PhD Graduate’s Lovebird Research featured on BBC
The BBC News Africa page has featured research by UKZN PhD graduate Dr Tiwonge Mzumara-Gawa on incidents of waterhole poisoning affecting Lilian’s Lovebirds in Liwonde National Park in Malawi.
The BBC became aware of Mzumara’s study after results from it were published in the African Journal of Ecology in March this year.
The study, titled: "The Drinking Habits of the Lilian's Lovebird and Incidents of Poisoning at Waterholes", is co-authored by Mzumara’s supervisor, Professor Colleen Downs, and co-supervisor, Professor Emeritus Mike Perrin.
Mzumara’s study revealed that almost a third of the endangered Lillian’s Lovebird population in Malawi was at risk of being poisoned annually because of the illegal activity of subsistence hunters poisoning waterholes in the region to capture larger animals for food.
The Lilian’s Lovebird population in Malawi accounts for about 20% of the species’ global population. Mzumara’s research showed that this poisoning caused the deaths of five to 50 of the small, colourful parrots every year between 2000 and 2012.
In her study she acknowledged the recent decline of poisoning incidents but called for the Malawian government to put further measures in place to prevent the deadly activity in protected areas. According to Mzumara, about 32% of the lovebird population in Malawi is in danger of encountering a poisoned waterhole, some of which are near to their breeding areas.
The lovebirds, which were observed to fall prey to poisoning primarily in the dry season, were not the only creatures affected by the poisoning, with vervet monkeys, a hippo, baboons and a warthog being found dead near the pools.
Park scouts recorded 31 cases of waterhole poisoning between 2000 and 2012, with cheap, widely available pesticides being used. Mzumara’s work will contribute to the currently scarce body of knowledge about the poisonings as well as to the conservation of this important species. She hopes she can encourage increased patrols and camera traps in the area where repeated poisonings have been observed.
With this increased international coverage, Mzumara hopes news of her work will reach people who can assist with the problems the park is facing. She says many of the primary problems stem from a lack of funding for law enforcement activities.
‘My love for nature and Malawi drives my passion for this work,’ said Mzumara. ‘I cannot imagine Malawi without its amazing biodiversity thus I take it on me to play my part to ensure that never happens.’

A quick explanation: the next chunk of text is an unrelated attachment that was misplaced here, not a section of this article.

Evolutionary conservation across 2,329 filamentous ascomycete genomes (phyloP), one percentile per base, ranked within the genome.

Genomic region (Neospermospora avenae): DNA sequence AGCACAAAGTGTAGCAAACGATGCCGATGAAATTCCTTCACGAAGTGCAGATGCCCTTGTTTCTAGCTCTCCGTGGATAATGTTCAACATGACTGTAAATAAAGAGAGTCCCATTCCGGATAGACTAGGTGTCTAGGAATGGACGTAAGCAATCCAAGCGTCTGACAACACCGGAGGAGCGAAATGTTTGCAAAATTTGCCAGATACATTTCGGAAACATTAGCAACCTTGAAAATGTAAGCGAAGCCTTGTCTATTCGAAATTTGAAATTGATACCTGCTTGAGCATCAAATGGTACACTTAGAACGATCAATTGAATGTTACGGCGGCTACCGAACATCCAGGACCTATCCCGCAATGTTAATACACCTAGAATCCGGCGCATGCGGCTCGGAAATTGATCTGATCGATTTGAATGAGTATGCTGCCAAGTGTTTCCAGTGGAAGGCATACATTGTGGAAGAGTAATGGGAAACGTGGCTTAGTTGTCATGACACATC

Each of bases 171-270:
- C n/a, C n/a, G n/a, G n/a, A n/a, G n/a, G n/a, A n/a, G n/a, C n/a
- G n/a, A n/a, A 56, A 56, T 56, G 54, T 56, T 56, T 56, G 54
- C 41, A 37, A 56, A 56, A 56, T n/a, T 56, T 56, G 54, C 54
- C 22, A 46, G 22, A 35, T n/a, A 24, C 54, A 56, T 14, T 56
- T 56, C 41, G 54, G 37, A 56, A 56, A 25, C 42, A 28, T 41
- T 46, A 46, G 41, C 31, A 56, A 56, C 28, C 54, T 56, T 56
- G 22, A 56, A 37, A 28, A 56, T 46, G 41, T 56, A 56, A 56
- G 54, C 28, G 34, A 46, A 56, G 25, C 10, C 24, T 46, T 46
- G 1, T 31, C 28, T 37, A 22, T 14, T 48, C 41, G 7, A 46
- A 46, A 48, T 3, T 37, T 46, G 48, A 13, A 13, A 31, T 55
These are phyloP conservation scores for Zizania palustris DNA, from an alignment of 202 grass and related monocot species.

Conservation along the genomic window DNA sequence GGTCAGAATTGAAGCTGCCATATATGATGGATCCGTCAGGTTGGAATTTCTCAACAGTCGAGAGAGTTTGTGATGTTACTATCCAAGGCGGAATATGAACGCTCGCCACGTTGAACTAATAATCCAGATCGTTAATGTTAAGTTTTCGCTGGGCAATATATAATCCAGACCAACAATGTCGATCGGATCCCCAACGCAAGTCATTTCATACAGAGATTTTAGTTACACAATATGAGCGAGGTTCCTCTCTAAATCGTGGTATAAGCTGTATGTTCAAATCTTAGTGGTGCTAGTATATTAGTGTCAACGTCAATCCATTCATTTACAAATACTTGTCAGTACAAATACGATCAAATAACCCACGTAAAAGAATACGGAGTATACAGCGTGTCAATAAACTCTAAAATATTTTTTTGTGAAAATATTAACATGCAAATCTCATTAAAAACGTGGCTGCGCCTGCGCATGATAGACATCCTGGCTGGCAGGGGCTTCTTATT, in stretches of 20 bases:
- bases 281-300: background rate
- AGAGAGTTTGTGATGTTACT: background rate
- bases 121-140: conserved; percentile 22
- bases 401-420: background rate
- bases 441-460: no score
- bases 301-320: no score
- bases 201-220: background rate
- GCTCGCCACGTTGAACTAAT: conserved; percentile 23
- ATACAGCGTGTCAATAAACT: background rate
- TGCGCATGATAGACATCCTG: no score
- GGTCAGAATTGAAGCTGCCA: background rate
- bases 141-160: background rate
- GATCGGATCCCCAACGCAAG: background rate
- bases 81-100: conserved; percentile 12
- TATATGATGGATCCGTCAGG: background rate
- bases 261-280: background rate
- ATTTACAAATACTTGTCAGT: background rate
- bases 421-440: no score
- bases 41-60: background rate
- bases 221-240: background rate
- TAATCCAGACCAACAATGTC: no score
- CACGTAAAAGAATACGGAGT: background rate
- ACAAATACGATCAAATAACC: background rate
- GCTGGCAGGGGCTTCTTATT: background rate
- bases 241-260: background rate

Having been awarded her PhD, Mzumara is currently working on two projects on parrots. The first is in collaboration with the World Parrot Trust, the FitzPatrick Institute and BirdWatch Zambia, and aims to understand the distribution of Lilian's Lovebirds in Zambia, which is the core of the species range.
‘We hope to understand how much suitable habitat is remaining and also investigate if incidents of poisoning are also taking place in that country,’ she explained. Her work is funded by a British Ecological Society research grant.
Mzumara is also working in Liwonde National Park on a project that developed whilst she was completing her thesis. She is investigating how Brown and Grey headed Parrots are being affected by elephants destroying Baobab trees in which they breed.
Mzumara is inspired in her endeavours by a quote from World Wildlife Foundation founder Sir Peter Scott, who said: ‘We shan't save all we should like to, but we shall save a great deal more than if we had never tried.’
Mzumara hopes her efforts will save a great deal more, and has already made a name for herself in her home country and overseas as a passionate researcher, having been awarded the International Young Conservationist Award by the International Ranger Federation (IRF) and the International Union for the Conservation of Nature - World Commission on Protected Areas (IUCN/ WCPA) in 2014.
She has shown extraordinary commitment to her conservation work and has played a key role in contributing knowledge to and increasing interest in bird conservation in Malawi. She is also heavily involved in initiatives to get more young people interested in birds through student involvement, school visits and citizen science.